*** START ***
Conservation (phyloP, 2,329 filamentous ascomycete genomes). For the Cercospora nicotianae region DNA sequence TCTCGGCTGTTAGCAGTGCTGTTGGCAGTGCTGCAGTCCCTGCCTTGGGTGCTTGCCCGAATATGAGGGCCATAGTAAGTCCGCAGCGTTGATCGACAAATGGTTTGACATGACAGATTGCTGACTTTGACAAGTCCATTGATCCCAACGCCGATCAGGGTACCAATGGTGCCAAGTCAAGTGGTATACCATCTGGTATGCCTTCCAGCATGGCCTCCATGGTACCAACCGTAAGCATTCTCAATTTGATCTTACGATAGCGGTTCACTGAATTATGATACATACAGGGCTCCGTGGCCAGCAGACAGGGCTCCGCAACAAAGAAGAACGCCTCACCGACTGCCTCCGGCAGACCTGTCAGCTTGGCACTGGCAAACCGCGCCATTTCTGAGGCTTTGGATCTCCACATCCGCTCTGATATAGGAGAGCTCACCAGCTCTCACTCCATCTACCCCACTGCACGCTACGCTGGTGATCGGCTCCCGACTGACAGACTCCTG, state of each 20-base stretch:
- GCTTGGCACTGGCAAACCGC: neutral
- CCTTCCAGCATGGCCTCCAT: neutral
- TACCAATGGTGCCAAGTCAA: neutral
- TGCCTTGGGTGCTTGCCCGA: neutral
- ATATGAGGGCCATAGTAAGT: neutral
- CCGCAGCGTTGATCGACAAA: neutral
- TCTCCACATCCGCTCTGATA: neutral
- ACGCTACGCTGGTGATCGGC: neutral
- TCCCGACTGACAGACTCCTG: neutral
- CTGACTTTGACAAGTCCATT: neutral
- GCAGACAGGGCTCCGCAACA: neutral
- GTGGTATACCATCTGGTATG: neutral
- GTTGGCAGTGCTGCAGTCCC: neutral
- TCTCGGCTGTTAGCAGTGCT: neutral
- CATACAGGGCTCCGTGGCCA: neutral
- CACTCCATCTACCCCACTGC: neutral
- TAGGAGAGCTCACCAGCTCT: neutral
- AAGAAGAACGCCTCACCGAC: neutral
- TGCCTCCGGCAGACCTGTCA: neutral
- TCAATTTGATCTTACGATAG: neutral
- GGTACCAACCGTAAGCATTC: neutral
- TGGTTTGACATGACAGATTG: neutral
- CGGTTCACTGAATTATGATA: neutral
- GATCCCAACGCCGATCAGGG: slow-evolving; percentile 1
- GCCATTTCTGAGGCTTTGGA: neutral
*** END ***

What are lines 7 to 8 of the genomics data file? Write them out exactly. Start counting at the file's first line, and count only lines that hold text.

- CCGCAGCGTTGATCGACAAA: neutral
- TCTCCACATCCGCTCTGATA: neutral